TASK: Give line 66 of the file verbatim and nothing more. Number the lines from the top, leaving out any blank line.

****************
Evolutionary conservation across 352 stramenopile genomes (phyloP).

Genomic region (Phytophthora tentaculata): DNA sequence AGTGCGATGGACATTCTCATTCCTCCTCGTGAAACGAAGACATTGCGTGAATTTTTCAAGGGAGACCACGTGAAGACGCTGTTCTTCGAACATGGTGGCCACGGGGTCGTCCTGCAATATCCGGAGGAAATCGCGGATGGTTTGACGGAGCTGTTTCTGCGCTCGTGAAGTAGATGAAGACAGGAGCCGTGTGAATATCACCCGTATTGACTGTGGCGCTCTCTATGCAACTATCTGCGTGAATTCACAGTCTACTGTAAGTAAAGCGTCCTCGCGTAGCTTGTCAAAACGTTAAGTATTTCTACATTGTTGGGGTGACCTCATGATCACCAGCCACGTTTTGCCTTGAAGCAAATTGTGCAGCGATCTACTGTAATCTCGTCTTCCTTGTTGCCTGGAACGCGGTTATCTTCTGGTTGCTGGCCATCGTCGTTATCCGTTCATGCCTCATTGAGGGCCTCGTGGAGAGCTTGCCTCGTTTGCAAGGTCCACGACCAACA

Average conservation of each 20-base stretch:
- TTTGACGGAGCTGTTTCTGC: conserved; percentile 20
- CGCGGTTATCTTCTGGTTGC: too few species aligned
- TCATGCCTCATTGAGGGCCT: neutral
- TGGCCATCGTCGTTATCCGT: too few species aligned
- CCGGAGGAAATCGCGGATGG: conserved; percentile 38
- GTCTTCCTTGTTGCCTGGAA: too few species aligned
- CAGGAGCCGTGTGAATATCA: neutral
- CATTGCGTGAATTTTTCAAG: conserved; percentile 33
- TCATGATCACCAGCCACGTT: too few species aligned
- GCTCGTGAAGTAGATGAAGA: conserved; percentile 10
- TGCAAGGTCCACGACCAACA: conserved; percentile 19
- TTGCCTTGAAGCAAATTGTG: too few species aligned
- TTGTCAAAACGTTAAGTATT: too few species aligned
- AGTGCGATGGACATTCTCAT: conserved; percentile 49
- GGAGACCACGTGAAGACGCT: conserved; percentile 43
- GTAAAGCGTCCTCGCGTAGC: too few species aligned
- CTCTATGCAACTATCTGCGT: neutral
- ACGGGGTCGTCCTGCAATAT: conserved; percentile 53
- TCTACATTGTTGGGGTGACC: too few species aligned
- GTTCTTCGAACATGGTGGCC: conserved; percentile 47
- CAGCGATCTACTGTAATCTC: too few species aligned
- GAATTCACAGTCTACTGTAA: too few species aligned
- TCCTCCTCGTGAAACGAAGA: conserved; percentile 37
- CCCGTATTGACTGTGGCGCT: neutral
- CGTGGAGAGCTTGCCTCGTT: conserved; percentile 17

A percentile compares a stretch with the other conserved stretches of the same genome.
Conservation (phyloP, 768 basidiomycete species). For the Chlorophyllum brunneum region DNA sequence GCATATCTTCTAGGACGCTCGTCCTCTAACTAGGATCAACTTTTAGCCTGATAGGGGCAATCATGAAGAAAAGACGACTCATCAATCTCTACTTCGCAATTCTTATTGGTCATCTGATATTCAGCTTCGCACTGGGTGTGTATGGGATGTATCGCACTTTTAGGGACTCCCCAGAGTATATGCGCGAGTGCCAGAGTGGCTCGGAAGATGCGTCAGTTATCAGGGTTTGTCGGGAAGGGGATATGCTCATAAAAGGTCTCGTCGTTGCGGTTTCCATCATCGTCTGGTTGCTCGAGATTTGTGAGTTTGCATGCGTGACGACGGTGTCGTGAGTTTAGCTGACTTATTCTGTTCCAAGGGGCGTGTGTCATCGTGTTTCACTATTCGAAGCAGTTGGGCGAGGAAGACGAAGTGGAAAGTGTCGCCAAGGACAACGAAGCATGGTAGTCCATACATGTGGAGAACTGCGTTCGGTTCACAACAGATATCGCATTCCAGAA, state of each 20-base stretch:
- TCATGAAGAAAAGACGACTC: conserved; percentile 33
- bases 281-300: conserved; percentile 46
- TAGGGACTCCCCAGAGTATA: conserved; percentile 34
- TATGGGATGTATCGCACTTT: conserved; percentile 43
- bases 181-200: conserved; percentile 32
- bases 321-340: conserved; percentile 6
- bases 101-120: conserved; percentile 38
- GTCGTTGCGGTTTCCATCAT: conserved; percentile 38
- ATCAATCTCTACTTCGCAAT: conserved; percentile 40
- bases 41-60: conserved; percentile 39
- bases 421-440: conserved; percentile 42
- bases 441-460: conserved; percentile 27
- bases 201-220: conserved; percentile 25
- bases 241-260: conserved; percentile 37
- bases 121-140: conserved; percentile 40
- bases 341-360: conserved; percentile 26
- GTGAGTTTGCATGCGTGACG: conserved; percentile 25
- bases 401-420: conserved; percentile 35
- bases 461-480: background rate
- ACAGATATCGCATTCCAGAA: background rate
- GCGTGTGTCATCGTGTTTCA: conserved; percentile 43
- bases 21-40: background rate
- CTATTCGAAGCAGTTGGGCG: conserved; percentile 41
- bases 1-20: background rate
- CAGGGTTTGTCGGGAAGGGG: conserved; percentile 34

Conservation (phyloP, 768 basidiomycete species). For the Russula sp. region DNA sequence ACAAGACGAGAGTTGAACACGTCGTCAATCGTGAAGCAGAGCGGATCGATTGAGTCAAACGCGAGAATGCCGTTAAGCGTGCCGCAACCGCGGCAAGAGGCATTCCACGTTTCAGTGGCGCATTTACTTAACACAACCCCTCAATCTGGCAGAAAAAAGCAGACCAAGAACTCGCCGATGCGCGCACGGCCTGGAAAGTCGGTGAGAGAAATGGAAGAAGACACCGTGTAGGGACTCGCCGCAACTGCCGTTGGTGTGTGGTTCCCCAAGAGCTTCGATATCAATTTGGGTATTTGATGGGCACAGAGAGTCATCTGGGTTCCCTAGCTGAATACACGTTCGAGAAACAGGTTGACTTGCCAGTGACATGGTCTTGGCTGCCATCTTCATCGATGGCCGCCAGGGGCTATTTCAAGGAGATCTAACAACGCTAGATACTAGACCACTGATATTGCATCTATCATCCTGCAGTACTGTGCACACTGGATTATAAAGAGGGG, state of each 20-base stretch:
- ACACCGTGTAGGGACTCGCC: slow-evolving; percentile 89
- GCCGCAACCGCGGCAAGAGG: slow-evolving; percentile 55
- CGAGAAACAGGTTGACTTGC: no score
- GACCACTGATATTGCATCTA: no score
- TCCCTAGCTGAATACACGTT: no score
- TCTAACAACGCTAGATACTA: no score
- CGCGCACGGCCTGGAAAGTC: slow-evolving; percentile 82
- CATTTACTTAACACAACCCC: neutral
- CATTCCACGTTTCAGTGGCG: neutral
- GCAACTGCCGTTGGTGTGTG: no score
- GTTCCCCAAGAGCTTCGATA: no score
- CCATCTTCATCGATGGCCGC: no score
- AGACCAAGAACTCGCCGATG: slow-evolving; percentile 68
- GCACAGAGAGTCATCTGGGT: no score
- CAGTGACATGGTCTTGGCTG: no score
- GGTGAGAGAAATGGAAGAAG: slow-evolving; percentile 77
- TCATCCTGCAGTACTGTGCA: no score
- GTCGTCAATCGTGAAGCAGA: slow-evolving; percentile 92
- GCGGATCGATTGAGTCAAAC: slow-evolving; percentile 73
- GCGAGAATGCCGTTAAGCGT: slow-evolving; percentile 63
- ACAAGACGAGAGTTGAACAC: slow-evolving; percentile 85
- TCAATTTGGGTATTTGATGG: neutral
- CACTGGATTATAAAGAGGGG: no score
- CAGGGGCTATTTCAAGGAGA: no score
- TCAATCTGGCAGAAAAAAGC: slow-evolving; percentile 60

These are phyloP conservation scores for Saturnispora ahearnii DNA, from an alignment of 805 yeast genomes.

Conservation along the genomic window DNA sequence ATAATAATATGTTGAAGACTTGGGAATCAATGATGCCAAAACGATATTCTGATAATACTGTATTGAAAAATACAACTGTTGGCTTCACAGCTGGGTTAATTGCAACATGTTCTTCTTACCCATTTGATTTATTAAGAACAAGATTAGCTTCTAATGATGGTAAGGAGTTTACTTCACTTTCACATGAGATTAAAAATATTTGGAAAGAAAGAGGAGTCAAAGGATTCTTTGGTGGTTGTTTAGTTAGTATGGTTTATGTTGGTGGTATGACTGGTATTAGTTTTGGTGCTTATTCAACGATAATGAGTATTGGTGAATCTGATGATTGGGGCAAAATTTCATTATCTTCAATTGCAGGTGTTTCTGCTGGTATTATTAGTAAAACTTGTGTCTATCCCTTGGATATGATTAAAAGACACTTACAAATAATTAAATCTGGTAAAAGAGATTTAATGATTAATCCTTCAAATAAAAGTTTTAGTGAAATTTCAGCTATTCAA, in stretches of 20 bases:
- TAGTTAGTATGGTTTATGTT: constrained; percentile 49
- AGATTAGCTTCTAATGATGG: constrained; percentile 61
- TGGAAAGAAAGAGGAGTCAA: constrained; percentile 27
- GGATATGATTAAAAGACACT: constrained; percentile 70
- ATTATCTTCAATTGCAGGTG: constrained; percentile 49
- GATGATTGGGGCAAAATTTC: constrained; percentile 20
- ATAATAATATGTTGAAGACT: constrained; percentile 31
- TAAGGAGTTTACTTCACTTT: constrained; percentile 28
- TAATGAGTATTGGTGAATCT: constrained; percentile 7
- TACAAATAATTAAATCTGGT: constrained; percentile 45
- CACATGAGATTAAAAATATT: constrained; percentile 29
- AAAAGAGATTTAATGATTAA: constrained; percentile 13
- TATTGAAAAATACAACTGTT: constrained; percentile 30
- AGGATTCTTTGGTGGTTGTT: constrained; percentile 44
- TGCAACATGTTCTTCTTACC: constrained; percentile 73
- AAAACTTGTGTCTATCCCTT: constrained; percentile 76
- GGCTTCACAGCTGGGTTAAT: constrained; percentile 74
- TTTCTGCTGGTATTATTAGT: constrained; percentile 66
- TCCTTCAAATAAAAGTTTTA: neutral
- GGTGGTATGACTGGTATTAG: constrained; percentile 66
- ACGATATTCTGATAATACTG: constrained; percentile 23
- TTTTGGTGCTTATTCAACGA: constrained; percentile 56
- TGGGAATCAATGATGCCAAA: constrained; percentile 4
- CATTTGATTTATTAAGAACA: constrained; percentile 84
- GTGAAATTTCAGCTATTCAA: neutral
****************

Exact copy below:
- GCAACTGCCGTTGGTGTGTG: no score